Just in time for the fortieth anniversary of the Woodstock festival comes a movie that outlines how a music and arts fair named for one small upstate New York town ended up in a completely different location. Taking Woodstock, from Brokeback Mountain director Ang Lee, is based on the much disputed memoir of Elliot Tiber, a young Catskills motel manager. In it he tells of how an article in the newspaper and a carton of the “best chocolate milk in New York” helped find the history-making festival a home.
When we first meet Elliot (Demetri Martin) he’s a closeted gay man closing his decorating business in Greenwich Village to return to his humble roots as the part-time manager of his parent’s seedy Catskills motel. He has big plans for the place—renaming it a resort is just the first step—but business has been bad and they are on the verge of defaulting on their mortgage. After reading an article about a music festival’s location woes he senses an opportunity to lease out some of his own land and maybe rent a few rooms. Turns out his land is too swampy but dairy farmer Max Yasgur (Eugene Levy) steps in and suddenly the festival has a home and Elliot’s run down motel becomes the headquarters of what would become the biggest concert of the 1960s.
In Taking Woodstock Ang Lee had the chance to make a large scale film about a pivotal cultural event, but for better and for worse, has instead focused on Elliot’s personal journey. The story has many possibilities—it could have explored the small town attitude toward the hippie kids who invaded the Catskills (“Meshugana, barefoot, hairy people” says Elliot’s mom) or the racism encountered by Elliot and his Jewish immigrant family or the logistics of building a concert arena in a farmer’s field or Elliot’s traditional family’s feelings about his homosexuality. Lee touches on all these subjects, but only lightly grazes them. In their place we get a mildly interesting coming-of-age story with some good laughs, some dubious history and a feel-good vibe.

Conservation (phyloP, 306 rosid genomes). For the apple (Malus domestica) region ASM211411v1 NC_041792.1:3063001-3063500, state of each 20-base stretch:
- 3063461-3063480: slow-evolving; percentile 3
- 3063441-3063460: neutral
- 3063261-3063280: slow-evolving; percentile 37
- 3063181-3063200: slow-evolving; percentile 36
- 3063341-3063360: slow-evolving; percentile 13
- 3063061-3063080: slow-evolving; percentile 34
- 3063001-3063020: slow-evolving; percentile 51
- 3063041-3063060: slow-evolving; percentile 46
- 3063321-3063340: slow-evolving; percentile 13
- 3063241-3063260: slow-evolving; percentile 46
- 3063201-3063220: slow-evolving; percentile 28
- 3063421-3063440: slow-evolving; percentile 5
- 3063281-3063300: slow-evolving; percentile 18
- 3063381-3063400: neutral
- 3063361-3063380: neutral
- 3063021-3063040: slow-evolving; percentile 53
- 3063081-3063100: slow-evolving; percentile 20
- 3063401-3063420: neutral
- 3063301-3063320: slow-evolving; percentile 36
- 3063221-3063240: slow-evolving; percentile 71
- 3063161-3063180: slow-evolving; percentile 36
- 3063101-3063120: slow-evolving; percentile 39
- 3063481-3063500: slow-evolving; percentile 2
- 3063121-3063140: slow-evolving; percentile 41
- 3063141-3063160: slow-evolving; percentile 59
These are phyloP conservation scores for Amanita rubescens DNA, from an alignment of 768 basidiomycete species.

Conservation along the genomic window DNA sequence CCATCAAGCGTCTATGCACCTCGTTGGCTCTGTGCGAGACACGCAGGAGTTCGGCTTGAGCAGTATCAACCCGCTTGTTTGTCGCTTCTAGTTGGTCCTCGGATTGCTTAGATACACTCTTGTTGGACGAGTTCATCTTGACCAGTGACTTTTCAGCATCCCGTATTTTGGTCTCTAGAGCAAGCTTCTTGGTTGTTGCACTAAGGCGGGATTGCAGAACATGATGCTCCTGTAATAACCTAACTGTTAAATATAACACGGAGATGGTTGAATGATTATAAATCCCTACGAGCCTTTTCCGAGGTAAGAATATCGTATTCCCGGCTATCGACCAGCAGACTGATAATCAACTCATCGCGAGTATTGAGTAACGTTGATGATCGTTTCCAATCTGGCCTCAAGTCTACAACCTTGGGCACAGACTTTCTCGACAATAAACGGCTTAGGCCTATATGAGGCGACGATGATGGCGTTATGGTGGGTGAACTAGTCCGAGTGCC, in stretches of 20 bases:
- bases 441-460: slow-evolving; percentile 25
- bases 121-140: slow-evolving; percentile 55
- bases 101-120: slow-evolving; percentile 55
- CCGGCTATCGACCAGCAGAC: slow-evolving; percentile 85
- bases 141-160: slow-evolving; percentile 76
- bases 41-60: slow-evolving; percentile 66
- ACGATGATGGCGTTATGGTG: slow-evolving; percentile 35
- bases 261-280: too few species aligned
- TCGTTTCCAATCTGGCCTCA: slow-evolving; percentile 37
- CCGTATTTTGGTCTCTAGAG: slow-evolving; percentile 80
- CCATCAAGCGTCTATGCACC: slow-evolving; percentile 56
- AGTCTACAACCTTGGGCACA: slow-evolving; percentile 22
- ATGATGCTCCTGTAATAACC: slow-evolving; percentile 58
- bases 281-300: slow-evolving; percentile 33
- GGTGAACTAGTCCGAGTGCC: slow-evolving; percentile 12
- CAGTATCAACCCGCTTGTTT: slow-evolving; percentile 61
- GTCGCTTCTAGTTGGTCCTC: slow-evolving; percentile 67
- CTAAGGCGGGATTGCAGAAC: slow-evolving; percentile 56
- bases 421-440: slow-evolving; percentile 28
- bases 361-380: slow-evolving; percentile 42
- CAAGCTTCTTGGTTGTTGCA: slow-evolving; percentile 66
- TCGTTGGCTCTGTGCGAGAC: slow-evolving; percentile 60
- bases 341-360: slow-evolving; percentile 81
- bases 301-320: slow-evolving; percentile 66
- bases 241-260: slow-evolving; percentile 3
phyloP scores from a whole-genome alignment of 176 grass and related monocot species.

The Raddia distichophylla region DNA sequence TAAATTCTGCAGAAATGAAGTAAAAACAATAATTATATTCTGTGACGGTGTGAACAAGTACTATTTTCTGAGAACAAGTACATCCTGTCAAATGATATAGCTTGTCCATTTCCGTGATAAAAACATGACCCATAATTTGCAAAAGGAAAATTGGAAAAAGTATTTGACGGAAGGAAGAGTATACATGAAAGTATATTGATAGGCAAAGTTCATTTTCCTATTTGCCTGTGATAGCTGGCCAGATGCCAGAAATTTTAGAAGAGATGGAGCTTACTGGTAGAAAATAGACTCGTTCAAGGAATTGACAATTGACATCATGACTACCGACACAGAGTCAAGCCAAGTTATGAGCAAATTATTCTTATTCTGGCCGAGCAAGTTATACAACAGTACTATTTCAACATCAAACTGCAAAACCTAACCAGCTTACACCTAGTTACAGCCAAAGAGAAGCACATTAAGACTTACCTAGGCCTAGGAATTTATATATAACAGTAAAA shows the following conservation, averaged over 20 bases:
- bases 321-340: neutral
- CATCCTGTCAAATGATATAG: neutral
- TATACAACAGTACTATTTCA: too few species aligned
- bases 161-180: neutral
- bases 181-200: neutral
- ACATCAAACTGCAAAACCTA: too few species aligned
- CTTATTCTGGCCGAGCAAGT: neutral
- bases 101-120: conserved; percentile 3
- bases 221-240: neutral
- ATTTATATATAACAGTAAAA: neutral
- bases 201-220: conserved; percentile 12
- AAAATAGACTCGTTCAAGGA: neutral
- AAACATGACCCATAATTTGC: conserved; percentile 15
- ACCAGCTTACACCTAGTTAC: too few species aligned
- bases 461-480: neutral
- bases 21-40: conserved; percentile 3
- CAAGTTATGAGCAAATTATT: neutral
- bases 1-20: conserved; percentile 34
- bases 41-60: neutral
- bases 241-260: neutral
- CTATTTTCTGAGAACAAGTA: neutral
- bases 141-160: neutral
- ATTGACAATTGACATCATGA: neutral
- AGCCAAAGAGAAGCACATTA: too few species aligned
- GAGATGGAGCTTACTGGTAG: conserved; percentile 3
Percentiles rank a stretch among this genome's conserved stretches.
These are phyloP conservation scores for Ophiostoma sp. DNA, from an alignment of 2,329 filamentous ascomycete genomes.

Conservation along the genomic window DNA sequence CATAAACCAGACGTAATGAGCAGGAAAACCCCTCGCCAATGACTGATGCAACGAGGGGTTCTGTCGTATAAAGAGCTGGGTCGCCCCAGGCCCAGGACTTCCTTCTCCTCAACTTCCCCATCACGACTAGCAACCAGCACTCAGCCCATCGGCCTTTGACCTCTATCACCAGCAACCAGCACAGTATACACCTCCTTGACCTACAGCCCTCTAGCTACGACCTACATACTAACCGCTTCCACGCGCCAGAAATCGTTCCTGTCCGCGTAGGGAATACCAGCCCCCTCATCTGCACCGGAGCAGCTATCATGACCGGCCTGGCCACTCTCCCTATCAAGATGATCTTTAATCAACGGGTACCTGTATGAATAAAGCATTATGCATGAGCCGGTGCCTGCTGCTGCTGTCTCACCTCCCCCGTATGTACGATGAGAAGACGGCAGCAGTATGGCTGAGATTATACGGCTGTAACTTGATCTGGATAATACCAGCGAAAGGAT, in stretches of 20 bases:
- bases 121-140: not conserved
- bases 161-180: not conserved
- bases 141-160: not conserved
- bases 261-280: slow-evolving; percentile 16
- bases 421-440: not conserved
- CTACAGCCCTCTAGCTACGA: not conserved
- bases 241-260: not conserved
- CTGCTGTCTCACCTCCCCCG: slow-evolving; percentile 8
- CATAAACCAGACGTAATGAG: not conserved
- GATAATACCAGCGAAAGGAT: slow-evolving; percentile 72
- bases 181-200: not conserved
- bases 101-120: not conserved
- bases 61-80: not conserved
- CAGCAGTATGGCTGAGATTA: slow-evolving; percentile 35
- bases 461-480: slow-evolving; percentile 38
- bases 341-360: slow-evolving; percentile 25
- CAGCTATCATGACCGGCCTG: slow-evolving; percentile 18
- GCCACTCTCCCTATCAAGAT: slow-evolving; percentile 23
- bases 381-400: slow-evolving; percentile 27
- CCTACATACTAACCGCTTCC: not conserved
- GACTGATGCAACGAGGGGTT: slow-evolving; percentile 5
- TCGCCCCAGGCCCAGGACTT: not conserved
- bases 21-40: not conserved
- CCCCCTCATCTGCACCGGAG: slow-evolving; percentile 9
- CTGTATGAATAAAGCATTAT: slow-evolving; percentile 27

The film’s central theme, that Woodstock’s peace and love aura had a transformative effect on everyone present that weekend, is quite sweet, if a little naïve. Lee piles it on thick, and perhaps errs on the side of sentimentality a bit too often to allow the film to taken as anything other than a look back through rose colored glasses at an event that makes boomers nostalgic.
Another sticking point is the music, or rather the lack thereof. We only ever see the Woodstock stage from a distance—the bands look and sound, as one high character says, “like ants making thunder”—and the rest of the soundtrack is a random (and uninspired) collection of boomer faves from the late Sixties.
Having said all that, Taking Woodstock is enjoyable enough, although a tad long at two hours (a long, trippy acid sequence could easily have been shortened or clipped altogether). Lee has meticulously recreated the era, effectively mimics the concert movie’s split screen and has drawn solid performances from his cast (it must be hard to pull off the script’s large amount of “far outs” and “groovys” with a straight face), but I wish the movie actually stood for something. The Sixties were all about standing up and being heard, but Taking Woodstock is content to speak in a whisper.